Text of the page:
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Everywhere you look these days, you get told that there is a data explosion going on. A Boeing 787 generates half-a-terabyte of data per flight. Facebook has 2.5 billion users. Five billion videos are watched on YouTube every day. This impacts the semiconductor industry directly since it is only with SoC-based systems that this volume of data can be created, transmitted, and processed. In fact, there is so much data, that it is simply impossible to transmit it all—there is not enough network bandwidth, and there is not enough cloud compute and storage to cope with it. This raises the semiconductor stakes even more, since increasingly computation must be done at the edge of the internet and not in the big data centers that we also read about daily. A security camera on your home simply cannot transmit all the video for processing elsewhere. The camera itself has to decide who is the thief and who is your child. Or at the very least, who is a person, and what is just the shadow of the leaves rustling in the wind.
Even doing a lot of computation at the edge, the need for increased connectivity speeds and bandwidths is insatiable. At the smartphone level, we are in the middle of the transition from 4G to 5G. In perfect conditions, 4G delivers 1Gb/s, whereas 5G will deliver 100 times that amount. In the data center, 10Gb/s and 25Gb/s Ethernet are giving way to 400Gb/s Ethernet. Of course, all of this would be impossible without modern semiconductors to handle all the signal.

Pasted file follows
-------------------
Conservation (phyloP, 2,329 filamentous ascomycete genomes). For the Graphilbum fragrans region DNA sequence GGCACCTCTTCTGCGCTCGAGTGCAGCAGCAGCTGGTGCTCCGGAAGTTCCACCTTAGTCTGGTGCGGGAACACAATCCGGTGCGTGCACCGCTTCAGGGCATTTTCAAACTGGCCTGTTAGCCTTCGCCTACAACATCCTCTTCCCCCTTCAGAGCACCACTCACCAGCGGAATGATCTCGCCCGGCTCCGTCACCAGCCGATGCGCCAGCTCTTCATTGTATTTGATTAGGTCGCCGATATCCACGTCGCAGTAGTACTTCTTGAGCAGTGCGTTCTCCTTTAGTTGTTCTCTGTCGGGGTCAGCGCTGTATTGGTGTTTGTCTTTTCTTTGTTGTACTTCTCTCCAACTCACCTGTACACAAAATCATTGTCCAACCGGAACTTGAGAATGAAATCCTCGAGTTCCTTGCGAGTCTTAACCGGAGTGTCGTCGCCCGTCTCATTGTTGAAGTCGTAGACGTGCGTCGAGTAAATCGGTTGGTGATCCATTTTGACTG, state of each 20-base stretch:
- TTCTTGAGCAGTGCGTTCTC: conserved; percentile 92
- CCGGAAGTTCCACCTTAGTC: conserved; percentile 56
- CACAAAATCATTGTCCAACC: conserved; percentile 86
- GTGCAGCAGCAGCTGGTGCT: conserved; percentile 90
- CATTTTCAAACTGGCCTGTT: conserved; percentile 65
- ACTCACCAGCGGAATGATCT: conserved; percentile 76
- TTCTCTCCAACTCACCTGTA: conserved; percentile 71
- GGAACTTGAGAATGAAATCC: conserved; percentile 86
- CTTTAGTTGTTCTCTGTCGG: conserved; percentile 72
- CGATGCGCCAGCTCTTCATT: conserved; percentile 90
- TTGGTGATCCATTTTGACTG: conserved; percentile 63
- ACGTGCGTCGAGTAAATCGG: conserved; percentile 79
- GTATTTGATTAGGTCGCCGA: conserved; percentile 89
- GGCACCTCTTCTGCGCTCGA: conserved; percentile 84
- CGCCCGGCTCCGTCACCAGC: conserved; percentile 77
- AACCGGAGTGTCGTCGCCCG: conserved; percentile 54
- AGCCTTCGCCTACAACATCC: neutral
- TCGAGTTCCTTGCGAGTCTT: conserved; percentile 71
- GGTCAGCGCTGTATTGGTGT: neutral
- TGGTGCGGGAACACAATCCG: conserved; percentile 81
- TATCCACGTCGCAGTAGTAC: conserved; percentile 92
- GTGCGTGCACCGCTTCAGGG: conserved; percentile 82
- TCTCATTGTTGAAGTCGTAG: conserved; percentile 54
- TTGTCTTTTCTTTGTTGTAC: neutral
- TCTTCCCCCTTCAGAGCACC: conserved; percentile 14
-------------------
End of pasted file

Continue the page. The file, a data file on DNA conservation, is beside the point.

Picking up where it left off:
The next thing that it is impossible to avoid hearing about almost daily is artificial intelligence. Home assistants with voice recognition, increasingly powerful advanced driver assistance systems (ADAS), processing of photographs on phones that smartly deliver images as good as professional cameras. Medical X-rays are now apparently processed better by AI algorithms than by experienced radiographers. Even traffic signs are recognized better by modern cars than their drivers.